6 February saw a new consultation on a draft set of new rules of procedure for the Competition Appeal Tribunal (‘CAT’).
One potentially very significant aspect of the proposed changes is the proposal to empower the CAT to grant injunctions and set up a ‘SME-friendly’ fast track procedure. The fast track is intended to give smaller companies a swift, cheap and cost-capped route to obtain injunctive relief for breaches of competition law. These proposals could affect IP-heavy industries as there is often scope to argue that the ‘legal monopoly’ afforded by copyright, patent, SPC (etc.) has been ‘leveraged’ to the detriment of competition. At present, the cost of bringing such claims before the High Court is prohibitive for small parties without third party funding and cases rarely reach trial. Given the claimant-friendly nature of the fast track, this could all change soon.
As I noted when I previously blogged on the earlier incarnation of these proposals, a key battleground will be the first case management conference (‘CMC’) where the CAT decides whether or not to fast track a case. This CMC will take place after the close of pleadings (potentially within three months of the claim being filed) and the claimant should have already specified at the same time as lodging its claim the reasons why it believes the claim should be fast tracked (in compliance with draft rule 30(4)(c)).
Importantly, under draft rule 57(1)(a) a case must come to trial “as soon as practicable and in any event within six months” of the CAT ordering the fast track procedure. This might mean a substantive hearing within 9 months of the claim being filed. Under draft rule 57(3)(b) it must be possible to determine the issues within a trial of three days or less.
Draft rule 57(3) contains other factors relevant in deciding whether the case is suitable for fast tracking, including: (a) the novelty or complexity of the case; (b) the scope of documentary disclosure required; and (c) the evidence (factual and expert) needed at trial. Of course these factors could be thought of as largely subsidiary to the first two elements mentioned earlier: it’s not going to be possible to try in just three sitting days a complex, novel case requiring extensive disclosure and heavy fact and expert evidence within a six month timetable.
The government hopes that the fast track will learn from the highly successful Intellectual Property Enterprise Court (‘IPEC’). However, at this stage the differences seem almost as great as the similarities. For a start, there is no obligation for an IPEC case to reach trial within six months “in any event”. Although a quick trial is a sensible aspiration, draft rule 57(1)(a) seems overly rigid and might lead to unnecessary costs. Second, the proposed ‘cost-capping’ regime is much less transparent than in IPEC. Recoverable costs for larger IPEC cases are capped at £50,000 for liability issues and £25,000 for quantum disputes on a blanket basis. The proposed fast track allows the CAT flexibility to set a cap (which is to be welcomed) but whether a cap will apply, and the level of the cap, is not determined until the first CMC. This means a claimant may incur significant costs (and adverse costs exposure) before it even knows whether the case will be fast tracked. The government originally proposed that a claimant should have an option to ‘walk away’ without costs exposure to the defendant if the cap were set at a level it was not prepared to accept (see para 4.25 of this paper) but this appears to have been dropped. Finally, there is no capping on the amount of recoverable damages in the fast track in contrast to the IPEC where damages for larger cases are capped at £500,000. The system therefore lacks a natural cut off between fast track and ordinary CAT cases which may mean too many claimants try to squeeze into the fast track.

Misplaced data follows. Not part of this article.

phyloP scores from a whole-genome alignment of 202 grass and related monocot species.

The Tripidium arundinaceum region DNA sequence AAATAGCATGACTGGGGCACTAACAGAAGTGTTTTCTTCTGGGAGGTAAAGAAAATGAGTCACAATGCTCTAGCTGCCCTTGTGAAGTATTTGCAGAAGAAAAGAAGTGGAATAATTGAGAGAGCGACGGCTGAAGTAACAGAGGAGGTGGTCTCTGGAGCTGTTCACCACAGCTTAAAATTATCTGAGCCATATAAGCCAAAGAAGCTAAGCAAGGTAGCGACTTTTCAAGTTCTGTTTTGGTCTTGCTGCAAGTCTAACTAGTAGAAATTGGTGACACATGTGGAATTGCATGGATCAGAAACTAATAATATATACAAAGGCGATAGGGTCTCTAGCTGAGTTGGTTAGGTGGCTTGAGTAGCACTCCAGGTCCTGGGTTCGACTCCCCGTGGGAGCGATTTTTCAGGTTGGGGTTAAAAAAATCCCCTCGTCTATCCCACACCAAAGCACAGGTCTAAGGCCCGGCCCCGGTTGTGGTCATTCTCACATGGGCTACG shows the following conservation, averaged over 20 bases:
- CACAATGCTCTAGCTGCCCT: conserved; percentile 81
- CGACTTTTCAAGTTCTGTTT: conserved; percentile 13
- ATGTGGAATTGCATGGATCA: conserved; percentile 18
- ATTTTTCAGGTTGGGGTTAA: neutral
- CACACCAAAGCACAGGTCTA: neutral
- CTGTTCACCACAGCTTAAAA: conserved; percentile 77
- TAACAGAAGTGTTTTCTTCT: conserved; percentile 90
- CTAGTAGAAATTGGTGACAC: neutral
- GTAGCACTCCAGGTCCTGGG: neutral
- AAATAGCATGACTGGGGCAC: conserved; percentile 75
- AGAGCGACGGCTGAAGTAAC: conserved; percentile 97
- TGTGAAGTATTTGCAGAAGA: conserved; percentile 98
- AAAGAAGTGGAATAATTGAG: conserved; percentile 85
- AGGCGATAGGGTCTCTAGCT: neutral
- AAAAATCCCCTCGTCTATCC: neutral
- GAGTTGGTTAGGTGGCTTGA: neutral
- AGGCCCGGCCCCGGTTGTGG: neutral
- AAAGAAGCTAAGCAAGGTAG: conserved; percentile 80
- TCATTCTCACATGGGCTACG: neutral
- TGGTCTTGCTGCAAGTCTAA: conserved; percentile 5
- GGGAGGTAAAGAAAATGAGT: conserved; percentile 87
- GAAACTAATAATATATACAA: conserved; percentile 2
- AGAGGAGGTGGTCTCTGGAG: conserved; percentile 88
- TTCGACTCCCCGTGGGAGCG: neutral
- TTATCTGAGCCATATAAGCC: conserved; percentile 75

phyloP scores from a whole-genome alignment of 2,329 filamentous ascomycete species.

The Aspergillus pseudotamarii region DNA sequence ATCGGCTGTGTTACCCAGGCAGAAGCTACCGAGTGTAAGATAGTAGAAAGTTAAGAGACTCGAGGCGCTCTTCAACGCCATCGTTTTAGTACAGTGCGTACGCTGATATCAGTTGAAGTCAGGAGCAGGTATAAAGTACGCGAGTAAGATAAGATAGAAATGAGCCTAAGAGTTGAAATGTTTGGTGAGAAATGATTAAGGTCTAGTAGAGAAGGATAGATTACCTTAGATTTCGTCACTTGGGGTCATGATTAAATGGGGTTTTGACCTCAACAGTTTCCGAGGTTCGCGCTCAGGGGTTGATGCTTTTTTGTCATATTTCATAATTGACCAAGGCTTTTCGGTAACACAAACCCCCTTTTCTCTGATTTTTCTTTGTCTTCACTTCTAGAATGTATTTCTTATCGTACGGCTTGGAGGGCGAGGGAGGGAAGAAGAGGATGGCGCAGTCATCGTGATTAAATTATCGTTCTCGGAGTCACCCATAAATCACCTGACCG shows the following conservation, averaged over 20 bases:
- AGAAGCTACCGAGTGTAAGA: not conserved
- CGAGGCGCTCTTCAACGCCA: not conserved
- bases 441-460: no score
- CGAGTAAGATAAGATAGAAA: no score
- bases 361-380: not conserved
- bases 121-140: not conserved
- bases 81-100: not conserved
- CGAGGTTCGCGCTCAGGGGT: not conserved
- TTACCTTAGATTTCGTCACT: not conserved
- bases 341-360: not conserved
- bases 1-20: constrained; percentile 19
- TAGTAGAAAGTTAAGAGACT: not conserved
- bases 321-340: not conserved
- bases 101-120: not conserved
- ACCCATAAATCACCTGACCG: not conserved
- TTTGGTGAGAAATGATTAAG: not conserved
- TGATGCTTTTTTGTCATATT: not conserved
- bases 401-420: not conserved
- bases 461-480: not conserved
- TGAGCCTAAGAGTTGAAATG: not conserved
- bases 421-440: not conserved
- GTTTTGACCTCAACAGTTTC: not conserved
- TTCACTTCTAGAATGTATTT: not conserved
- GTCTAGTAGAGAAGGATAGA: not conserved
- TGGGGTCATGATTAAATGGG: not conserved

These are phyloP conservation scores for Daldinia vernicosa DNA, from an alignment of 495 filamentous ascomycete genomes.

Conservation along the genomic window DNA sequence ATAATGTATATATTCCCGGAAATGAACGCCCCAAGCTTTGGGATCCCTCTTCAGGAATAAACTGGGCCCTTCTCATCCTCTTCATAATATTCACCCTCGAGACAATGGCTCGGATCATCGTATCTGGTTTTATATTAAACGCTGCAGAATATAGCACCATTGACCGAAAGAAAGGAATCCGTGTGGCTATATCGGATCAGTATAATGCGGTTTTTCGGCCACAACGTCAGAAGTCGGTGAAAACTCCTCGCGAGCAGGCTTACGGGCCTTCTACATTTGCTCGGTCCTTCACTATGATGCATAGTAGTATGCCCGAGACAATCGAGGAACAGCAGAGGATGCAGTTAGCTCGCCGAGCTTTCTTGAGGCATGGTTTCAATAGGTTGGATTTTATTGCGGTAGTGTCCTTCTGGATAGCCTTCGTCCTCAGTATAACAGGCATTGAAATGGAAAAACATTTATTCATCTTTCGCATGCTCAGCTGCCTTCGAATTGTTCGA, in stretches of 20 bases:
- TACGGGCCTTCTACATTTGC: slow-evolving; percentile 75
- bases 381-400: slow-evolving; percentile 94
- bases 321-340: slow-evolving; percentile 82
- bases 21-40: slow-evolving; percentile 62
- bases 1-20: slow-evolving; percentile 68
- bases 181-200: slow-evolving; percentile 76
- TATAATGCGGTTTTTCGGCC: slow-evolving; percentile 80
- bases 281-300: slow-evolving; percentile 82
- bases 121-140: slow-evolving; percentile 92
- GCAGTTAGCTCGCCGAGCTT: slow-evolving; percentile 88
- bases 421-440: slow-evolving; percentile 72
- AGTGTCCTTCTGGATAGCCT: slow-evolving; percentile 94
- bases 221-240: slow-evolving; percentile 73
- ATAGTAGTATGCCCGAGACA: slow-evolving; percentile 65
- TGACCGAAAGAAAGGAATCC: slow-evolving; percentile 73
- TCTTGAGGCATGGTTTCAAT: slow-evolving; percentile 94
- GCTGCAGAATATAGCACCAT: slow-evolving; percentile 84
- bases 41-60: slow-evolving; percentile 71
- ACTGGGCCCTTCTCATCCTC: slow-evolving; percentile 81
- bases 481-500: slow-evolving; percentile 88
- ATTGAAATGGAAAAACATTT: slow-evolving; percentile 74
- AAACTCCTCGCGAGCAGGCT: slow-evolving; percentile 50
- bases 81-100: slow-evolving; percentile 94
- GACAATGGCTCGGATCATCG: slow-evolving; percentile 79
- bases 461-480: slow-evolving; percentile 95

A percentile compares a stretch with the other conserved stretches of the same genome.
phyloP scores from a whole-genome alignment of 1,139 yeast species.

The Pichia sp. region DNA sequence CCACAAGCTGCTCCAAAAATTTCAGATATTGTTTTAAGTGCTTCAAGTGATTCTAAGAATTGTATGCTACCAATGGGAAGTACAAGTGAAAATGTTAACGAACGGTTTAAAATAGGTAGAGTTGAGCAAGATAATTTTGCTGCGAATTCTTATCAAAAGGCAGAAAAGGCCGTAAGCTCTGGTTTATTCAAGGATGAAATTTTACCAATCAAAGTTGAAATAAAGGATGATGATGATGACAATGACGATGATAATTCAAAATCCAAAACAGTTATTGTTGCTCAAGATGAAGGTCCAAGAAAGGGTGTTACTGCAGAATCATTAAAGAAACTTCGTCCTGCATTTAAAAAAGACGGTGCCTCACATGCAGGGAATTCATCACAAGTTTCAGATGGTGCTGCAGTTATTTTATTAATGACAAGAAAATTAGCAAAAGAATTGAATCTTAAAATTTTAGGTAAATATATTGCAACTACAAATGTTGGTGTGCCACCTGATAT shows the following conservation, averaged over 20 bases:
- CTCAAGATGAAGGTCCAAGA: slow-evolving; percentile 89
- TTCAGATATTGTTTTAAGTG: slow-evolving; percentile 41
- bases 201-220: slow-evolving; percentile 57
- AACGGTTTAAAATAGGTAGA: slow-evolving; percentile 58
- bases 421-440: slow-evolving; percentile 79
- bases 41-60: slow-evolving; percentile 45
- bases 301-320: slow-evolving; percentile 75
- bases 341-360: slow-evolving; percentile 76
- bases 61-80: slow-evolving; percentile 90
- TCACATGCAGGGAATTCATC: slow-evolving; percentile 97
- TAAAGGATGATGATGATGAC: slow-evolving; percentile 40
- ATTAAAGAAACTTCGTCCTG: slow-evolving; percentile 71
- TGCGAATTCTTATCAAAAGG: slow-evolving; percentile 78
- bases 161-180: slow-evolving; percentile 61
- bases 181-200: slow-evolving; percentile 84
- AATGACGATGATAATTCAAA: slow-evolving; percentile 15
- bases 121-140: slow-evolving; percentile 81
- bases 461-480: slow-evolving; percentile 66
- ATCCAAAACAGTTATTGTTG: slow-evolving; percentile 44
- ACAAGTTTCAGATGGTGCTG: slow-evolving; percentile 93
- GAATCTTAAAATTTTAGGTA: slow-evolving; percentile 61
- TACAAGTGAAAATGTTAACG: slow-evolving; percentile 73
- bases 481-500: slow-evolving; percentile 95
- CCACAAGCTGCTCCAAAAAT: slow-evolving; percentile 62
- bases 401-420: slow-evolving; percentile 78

The consultation closes on Friday, 3 April. Be sure to have your say if you might be affected by these proposals.